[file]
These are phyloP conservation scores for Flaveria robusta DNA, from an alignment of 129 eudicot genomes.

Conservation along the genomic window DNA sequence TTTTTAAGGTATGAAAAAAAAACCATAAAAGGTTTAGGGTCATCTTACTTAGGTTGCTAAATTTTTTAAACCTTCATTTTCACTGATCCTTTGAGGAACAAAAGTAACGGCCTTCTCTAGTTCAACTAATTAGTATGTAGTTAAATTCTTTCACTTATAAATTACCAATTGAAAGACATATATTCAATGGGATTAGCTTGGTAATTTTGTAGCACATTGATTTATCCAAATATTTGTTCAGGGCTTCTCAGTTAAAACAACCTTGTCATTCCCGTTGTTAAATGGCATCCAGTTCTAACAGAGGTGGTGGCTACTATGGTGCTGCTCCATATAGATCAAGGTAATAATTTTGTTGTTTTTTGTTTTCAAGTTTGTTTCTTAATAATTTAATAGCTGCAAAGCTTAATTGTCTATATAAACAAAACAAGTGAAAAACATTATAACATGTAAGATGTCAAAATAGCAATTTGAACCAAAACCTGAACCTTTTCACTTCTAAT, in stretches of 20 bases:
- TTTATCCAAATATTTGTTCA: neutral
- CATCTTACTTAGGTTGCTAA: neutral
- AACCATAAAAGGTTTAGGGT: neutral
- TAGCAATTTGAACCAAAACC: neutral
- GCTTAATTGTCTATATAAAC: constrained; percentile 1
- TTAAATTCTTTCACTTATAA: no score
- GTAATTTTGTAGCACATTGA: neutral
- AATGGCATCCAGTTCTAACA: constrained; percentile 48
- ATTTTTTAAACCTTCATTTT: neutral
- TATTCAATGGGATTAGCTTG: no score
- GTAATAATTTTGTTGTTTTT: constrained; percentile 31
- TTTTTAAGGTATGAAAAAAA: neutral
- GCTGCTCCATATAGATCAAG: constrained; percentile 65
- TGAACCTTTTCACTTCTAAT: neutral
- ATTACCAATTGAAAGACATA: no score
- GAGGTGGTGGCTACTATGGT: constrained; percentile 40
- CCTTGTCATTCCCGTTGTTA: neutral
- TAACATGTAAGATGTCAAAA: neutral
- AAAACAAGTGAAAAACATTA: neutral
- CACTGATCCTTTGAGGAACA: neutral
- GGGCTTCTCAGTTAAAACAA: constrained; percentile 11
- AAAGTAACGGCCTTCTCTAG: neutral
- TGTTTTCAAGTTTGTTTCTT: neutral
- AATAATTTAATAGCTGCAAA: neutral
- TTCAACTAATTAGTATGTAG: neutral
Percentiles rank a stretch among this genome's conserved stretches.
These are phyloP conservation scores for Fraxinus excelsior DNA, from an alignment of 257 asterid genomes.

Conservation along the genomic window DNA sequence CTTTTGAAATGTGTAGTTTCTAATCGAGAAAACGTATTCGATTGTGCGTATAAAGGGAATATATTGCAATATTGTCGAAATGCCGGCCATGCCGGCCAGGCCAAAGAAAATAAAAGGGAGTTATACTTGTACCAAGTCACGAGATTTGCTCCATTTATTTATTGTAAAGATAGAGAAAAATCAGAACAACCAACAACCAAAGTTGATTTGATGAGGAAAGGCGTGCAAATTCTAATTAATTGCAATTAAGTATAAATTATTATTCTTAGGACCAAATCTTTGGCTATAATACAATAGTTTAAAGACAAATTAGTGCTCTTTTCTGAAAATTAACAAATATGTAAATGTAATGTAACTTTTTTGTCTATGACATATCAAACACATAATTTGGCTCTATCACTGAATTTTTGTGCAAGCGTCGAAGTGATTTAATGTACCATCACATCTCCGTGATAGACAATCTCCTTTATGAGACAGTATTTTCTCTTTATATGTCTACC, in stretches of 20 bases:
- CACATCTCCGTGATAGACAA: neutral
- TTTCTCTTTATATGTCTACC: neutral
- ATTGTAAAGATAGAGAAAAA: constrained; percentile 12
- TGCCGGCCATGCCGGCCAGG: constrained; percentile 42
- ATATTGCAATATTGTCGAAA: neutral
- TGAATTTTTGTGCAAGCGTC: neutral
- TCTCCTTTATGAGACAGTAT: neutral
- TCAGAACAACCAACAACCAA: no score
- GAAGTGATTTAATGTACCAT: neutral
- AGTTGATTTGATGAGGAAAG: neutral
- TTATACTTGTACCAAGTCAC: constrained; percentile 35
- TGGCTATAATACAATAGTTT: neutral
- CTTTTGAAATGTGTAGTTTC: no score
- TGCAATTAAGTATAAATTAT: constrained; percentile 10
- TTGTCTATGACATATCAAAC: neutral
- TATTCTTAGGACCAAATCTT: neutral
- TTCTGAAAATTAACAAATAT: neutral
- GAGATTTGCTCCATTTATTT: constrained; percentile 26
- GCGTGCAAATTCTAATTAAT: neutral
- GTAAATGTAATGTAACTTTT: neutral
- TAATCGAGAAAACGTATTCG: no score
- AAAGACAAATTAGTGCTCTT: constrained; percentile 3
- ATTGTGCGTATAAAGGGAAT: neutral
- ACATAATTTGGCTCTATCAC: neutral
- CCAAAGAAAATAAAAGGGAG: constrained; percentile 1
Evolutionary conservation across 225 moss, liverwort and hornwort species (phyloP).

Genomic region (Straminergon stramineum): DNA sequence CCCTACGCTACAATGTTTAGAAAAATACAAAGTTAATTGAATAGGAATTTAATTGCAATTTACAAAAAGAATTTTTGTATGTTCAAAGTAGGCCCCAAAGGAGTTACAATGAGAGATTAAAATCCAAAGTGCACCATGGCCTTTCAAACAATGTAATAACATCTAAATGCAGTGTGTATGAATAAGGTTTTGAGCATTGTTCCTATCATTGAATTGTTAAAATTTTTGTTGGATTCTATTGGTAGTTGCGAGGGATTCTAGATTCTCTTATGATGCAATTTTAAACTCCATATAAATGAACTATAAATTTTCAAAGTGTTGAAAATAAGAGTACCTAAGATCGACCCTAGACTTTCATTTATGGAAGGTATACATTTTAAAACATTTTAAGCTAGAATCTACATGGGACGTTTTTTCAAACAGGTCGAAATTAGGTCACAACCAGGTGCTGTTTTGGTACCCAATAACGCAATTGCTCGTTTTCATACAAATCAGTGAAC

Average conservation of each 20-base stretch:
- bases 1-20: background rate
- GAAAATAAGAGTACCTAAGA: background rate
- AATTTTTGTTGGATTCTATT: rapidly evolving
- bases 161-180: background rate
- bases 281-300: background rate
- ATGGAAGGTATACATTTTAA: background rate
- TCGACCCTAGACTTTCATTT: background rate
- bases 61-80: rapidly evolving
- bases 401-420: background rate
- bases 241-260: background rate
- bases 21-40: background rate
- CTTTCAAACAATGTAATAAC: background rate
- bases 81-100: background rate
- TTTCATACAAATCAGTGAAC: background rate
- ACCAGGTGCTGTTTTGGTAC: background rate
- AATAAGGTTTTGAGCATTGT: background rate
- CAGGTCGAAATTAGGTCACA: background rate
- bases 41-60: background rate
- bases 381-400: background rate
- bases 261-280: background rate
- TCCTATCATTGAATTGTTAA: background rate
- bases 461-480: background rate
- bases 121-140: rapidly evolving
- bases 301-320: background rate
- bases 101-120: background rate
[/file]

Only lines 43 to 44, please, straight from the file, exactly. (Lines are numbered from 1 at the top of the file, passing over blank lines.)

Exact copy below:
- CTTTTGAAATGTGTAGTTTC: no score
- TGCAATTAAGTATAAATTAT: constrained; percentile 10